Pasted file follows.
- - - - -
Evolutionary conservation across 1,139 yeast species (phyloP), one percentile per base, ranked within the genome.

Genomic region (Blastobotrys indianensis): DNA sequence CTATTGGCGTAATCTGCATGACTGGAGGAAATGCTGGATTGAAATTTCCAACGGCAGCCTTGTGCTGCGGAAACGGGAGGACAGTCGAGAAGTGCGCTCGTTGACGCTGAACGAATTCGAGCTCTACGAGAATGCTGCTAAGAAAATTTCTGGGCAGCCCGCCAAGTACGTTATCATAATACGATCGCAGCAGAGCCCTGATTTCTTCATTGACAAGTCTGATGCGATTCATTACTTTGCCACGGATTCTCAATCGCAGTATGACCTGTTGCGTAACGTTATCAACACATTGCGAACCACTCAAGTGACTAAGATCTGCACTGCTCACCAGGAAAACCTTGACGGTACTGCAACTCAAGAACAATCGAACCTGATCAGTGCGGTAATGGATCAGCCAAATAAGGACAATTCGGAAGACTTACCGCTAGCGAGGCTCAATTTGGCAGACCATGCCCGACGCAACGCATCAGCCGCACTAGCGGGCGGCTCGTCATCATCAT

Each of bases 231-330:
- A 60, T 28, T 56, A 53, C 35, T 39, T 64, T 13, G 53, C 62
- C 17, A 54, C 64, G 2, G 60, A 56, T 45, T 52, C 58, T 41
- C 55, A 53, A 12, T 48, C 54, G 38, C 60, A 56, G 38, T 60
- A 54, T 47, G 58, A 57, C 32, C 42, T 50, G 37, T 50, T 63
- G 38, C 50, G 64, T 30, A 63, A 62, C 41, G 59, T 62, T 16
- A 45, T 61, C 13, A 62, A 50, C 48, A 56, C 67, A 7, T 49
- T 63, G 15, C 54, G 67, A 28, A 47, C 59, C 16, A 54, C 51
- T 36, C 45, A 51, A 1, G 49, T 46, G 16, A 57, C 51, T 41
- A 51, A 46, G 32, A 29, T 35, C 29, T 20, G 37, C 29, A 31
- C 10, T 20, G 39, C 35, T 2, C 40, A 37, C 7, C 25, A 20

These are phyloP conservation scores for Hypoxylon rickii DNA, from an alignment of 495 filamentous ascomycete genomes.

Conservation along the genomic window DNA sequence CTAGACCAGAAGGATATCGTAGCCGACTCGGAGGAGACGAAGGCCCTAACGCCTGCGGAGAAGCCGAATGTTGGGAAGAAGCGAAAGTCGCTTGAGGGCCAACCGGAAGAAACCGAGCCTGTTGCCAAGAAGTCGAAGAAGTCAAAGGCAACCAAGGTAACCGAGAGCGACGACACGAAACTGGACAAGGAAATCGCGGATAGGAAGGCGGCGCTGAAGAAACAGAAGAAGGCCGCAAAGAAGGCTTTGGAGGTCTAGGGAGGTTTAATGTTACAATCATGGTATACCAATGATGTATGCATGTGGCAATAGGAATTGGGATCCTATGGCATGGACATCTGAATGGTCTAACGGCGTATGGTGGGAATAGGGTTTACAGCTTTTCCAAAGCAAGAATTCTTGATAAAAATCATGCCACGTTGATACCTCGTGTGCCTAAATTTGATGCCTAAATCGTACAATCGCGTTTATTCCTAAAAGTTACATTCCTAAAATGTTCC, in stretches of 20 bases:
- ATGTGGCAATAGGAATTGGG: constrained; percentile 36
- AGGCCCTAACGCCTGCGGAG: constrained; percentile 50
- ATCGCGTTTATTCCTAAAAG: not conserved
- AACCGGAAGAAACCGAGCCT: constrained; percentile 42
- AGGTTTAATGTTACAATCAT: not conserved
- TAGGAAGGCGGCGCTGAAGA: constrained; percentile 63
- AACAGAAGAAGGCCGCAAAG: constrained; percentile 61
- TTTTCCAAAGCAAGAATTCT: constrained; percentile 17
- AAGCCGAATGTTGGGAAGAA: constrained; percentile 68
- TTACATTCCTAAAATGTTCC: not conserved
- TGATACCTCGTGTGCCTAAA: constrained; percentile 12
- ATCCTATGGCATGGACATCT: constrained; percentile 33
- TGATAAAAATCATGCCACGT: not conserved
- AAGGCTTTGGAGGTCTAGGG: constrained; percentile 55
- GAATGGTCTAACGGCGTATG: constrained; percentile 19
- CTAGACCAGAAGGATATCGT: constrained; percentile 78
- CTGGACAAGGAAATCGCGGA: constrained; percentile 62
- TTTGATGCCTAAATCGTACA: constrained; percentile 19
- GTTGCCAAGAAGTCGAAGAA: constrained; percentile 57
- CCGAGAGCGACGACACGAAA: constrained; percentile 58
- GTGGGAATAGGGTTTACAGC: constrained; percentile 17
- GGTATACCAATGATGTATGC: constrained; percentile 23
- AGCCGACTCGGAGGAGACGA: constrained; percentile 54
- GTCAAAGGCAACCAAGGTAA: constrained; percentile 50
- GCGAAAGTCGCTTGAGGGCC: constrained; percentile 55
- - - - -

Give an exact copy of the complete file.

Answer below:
Evolutionary conservation across 1,139 yeast species (phyloP), one percentile per base, ranked within the genome.

Genomic region (Blastobotrys indianensis): DNA sequence CTATTGGCGTAATCTGCATGACTGGAGGAAATGCTGGATTGAAATTTCCAACGGCAGCCTTGTGCTGCGGAAACGGGAGGACAGTCGAGAAGTGCGCTCGTTGACGCTGAACGAATTCGAGCTCTACGAGAATGCTGCTAAGAAAATTTCTGGGCAGCCCGCCAAGTACGTTATCATAATACGATCGCAGCAGAGCCCTGATTTCTTCATTGACAAGTCTGATGCGATTCATTACTTTGCCACGGATTCTCAATCGCAGTATGACCTGTTGCGTAACGTTATCAACACATTGCGAACCACTCAAGTGACTAAGATCTGCACTGCTCACCAGGAAAACCTTGACGGTACTGCAACTCAAGAACAATCGAACCTGATCAGTGCGGTAATGGATCAGCCAAATAAGGACAATTCGGAAGACTTACCGCTAGCGAGGCTCAATTTGGCAGACCATGCCCGACGCAACGCATCAGCCGCACTAGCGGGCGGCTCGTCATCATCAT

Each of bases 231-330:
- A 60, T 28, T 56, A 53, C 35, T 39, T 64, T 13, G 53, C 62
- C 17, A 54, C 64, G 2, G 60, A 56, T 45, T 52, C 58, T 41
- C 55, A 53, A 12, T 48, C 54, G 38, C 60, A 56, G 38, T 60
- A 54, T 47, G 58, A 57, C 32, C 42, T 50, G 37, T 50, T 63
- G 38, C 50, G 64, T 30, A 63, A 62, C 41, G 59, T 62, T 16
- A 45, T 61, C 13, A 62, A 50, C 48, A 56, C 67, A 7, T 49
- T 63, G 15, C 54, G 67, A 28, A 47, C 59, C 16, A 54, C 51
- T 36, C 45, A 51, A 1, G 49, T 46, G 16, A 57, C 51, T 41
- A 51, A 46, G 32, A 29, T 35, C 29, T 20, G 37, C 29, A 31
- C 10, T 20, G 39, C 35, T 2, C 40, A 37, C 7, C 25, A 20

These are phyloP conservation scores for Hypoxylon rickii DNA, from an alignment of 495 filamentous ascomycete genomes.

Conservation along the genomic window DNA sequence CTAGACCAGAAGGATATCGTAGCCGACTCGGAGGAGACGAAGGCCCTAACGCCTGCGGAGAAGCCGAATGTTGGGAAGAAGCGAAAGTCGCTTGAGGGCCAACCGGAAGAAACCGAGCCTGTTGCCAAGAAGTCGAAGAAGTCAAAGGCAACCAAGGTAACCGAGAGCGACGACACGAAACTGGACAAGGAAATCGCGGATAGGAAGGCGGCGCTGAAGAAACAGAAGAAGGCCGCAAAGAAGGCTTTGGAGGTCTAGGGAGGTTTAATGTTACAATCATGGTATACCAATGATGTATGCATGTGGCAATAGGAATTGGGATCCTATGGCATGGACATCTGAATGGTCTAACGGCGTATGGTGGGAATAGGGTTTACAGCTTTTCCAAAGCAAGAATTCTTGATAAAAATCATGCCACGTTGATACCTCGTGTGCCTAAATTTGATGCCTAAATCGTACAATCGCGTTTATTCCTAAAAGTTACATTCCTAAAATGTTCC, in stretches of 20 bases:
- ATGTGGCAATAGGAATTGGG: constrained; percentile 36
- AGGCCCTAACGCCTGCGGAG: constrained; percentile 50
- ATCGCGTTTATTCCTAAAAG: not conserved
- AACCGGAAGAAACCGAGCCT: constrained; percentile 42
- AGGTTTAATGTTACAATCAT: not conserved
- TAGGAAGGCGGCGCTGAAGA: constrained; percentile 63
- AACAGAAGAAGGCCGCAAAG: constrained; percentile 61
- TTTTCCAAAGCAAGAATTCT: constrained; percentile 17
- AAGCCGAATGTTGGGAAGAA: constrained; percentile 68
- TTACATTCCTAAAATGTTCC: not conserved
- TGATACCTCGTGTGCCTAAA: constrained; percentile 12
- ATCCTATGGCATGGACATCT: constrained; percentile 33
- TGATAAAAATCATGCCACGT: not conserved
- AAGGCTTTGGAGGTCTAGGG: constrained; percentile 55
- GAATGGTCTAACGGCGTATG: constrained; percentile 19
- CTAGACCAGAAGGATATCGT: constrained; percentile 78
- CTGGACAAGGAAATCGCGGA: constrained; percentile 62
- TTTGATGCCTAAATCGTACA: constrained; percentile 19
- GTTGCCAAGAAGTCGAAGAA: constrained; percentile 57
- CCGAGAGCGACGACACGAAA: constrained; percentile 58
- GTGGGAATAGGGTTTACAGC: constrained; percentile 17
- GGTATACCAATGATGTATGC: constrained; percentile 23
- AGCCGACTCGGAGGAGACGA: constrained; percentile 54
- GTCAAAGGCAACCAAGGTAA: constrained; percentile 50
- GCGAAAGTCGCTTGAGGGCC: constrained; percentile 55